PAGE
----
Forrester Research Principal Analyst, Sucharita Mupulru was quoted on InternetRetailer.com as saying, “Showrooming is here to stay. Retailers must consider price matching, personalized in-store service and loyalty programs.” I agree.
Showrooming is the practice where shoppers with smart phones visit a local store to see a product up close and personal and then buy the product online instead, typically at a lower price. The question has been posed to me whether showrooming truly affects B2B organizations and if so, how.
The way that I see it, there are two possible situations that require a B2B organization to consider the affects of showrooming. First, if the B2B organization does not have physical distributor locations, chances are good that if the prices are right but the website leaves product questions unanswered, the organization is likely fostering the need for showrooming within its customer base. Second, if the B2B organization has an ecommerce presence as well as physical stores, it may be causing showrooming–in it’s own physical locations or that of competitors–or it might be serving as the showroom destination for its competitors.
If your organization does not have physical locations, you must do two things:
- Make sure your ecommerce site provides robust product information including product specifications, multiple product images, descriptions, FAQs, and user forums to limit the possibility that your customer will need to see or touch the product in person. Less showrooming equals more secure sales for you.
- Offer the best price. If, in spite of your best efforts to keep the shopper online and engaged on your site without showrooming, they need to wander off in search of the item they wish to see it in person, offering the best price online will ensure that, in the end, you get the sale.
If your organization has both ecommerce and physical stores, you have a little more work cut out for you. To effectively battle ecommerce showrooming, you must:
- Make sure your ecommerce site has the best product information available on the web. This step is the same whether or not your organization has physical locations. Having the best product info available online makes you the go-to source for information and limits the chance that your customers will wander off to a showroom–yours or a competitor’s.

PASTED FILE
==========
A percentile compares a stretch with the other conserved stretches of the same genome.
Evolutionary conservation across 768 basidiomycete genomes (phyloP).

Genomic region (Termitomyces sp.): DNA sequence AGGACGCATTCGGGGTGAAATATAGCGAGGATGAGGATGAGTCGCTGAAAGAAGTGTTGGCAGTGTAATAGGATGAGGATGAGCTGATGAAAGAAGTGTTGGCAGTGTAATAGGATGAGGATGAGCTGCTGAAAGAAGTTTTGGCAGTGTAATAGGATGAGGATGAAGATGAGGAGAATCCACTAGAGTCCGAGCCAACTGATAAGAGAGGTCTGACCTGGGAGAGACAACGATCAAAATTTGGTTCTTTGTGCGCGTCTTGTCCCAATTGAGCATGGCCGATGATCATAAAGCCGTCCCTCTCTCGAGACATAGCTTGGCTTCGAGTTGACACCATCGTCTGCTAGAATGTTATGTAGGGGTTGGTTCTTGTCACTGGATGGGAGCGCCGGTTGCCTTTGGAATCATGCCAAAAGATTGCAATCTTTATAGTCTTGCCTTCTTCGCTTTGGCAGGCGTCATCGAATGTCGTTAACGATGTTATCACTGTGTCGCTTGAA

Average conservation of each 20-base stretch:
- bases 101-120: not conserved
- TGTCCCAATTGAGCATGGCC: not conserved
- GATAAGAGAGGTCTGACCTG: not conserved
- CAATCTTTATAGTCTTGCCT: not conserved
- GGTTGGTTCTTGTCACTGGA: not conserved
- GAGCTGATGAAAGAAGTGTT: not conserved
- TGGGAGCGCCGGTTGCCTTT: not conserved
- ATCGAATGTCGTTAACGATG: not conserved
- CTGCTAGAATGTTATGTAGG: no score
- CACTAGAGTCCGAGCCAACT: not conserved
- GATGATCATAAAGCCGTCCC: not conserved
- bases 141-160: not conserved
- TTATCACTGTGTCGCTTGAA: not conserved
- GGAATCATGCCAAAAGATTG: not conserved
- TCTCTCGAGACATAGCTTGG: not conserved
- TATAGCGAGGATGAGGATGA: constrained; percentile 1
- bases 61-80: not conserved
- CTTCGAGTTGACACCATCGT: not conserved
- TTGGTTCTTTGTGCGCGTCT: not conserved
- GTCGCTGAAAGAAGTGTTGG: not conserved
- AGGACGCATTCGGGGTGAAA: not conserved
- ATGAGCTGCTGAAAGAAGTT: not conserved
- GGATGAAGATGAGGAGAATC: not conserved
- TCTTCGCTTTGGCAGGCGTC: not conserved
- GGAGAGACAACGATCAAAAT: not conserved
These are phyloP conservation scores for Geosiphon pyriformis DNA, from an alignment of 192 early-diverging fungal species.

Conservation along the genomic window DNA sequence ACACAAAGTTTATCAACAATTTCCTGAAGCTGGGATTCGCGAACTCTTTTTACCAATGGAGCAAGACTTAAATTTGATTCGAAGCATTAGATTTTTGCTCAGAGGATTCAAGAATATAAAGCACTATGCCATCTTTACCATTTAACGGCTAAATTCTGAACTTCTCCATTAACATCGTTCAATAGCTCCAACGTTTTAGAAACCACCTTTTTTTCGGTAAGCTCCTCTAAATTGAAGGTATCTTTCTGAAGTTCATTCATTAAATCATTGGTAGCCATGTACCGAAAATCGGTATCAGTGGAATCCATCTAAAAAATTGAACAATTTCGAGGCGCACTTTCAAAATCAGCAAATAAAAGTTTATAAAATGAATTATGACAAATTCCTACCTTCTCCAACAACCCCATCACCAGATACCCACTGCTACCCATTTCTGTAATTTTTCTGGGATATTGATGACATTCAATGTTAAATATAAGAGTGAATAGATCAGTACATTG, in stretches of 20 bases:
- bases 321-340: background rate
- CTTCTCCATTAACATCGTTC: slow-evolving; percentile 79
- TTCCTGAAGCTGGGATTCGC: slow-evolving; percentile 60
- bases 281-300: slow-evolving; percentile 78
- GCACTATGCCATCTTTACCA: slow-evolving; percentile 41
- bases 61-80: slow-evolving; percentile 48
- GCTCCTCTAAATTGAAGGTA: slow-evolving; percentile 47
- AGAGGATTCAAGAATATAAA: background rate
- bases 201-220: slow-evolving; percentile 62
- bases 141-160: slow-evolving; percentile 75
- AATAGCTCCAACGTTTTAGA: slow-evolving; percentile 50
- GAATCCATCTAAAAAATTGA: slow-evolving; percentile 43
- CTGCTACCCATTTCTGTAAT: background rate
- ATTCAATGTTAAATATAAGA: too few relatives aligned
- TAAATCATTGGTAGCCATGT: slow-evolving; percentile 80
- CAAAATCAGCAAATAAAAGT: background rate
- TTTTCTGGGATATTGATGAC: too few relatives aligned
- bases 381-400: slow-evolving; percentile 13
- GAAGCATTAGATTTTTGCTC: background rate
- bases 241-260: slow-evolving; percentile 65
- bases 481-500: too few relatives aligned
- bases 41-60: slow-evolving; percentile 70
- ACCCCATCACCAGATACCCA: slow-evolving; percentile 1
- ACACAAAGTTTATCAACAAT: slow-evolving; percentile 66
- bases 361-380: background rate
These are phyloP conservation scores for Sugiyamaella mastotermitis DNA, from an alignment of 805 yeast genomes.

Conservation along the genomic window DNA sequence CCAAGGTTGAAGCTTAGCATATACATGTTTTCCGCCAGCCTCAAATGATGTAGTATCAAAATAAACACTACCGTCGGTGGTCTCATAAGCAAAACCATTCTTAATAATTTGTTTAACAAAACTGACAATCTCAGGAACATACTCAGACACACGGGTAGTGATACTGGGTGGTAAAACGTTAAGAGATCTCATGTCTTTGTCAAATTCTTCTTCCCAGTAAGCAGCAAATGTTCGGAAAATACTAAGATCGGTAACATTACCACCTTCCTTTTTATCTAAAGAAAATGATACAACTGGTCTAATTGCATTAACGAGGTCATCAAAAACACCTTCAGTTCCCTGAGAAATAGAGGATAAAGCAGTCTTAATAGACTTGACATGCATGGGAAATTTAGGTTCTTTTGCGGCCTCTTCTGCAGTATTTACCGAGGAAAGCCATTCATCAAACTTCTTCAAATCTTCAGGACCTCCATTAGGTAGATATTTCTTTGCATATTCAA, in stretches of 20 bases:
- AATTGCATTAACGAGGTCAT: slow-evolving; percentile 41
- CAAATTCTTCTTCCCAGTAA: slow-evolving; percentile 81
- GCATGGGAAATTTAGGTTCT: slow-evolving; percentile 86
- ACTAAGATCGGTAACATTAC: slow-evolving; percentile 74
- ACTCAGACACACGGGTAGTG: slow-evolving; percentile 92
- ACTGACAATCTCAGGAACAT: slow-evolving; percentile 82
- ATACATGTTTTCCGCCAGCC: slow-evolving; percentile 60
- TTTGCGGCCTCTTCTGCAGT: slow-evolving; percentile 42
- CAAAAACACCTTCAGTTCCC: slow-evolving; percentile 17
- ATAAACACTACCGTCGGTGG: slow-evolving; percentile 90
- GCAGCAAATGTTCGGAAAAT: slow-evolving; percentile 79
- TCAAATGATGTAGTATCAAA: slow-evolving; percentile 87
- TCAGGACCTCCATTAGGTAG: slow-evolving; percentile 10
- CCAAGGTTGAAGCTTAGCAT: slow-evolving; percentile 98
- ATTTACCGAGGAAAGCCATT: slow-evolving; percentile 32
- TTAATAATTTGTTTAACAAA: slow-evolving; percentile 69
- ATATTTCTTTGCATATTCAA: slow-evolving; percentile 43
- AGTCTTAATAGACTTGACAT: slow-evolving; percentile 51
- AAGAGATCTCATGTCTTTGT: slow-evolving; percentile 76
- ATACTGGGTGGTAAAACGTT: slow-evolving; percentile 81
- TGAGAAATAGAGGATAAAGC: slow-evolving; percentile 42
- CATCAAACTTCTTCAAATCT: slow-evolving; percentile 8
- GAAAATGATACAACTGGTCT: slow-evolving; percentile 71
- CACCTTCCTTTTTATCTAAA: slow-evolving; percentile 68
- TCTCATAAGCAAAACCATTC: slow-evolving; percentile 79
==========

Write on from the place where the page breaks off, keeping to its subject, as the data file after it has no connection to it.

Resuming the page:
- Offer the best prices–both in-store and online. While this seems like a no-brainer, offering the best price for a product both in-store and online ensures that you get the lion’s share of sales in both channels.
- Engage customers in-store. Whether the person who walks through the doors of your physical store location is your consistent customer or one who usually buys from the competition, the decision to buy online can be derailed by effective customer engagement in-store in combination with a great product price. Excellent customer engagement may include: creating a customer loyalty program whereby custoemrs are rewarded for purchasing from you, in-store help that offers to price match the price the customer has seen online, and exceptional customer service that makes up for the increase in price. (People will always pay for a better value and better customer service!)
- Match prices. If you can’t make your product list prices the same in-store as what is available online, offer price matching–for your own site (if the prices are better) as well as for your competitors.
Showrooming is a very real challenge for B2B ecommerce organizations. A little forethought and strategic planning can make a concerted difference in battling this online challenge. To learn more about how you can battle the showrooming phenomenon, check out this blog post: There Are No Showrooms in Ecommerce.
To learn more about how to leverage the power of your B2B ecommerce site, download the whitepaper, B2B Ecommerce Success – Seven Questions to Consider When Beginning an Ecommerce Initiative.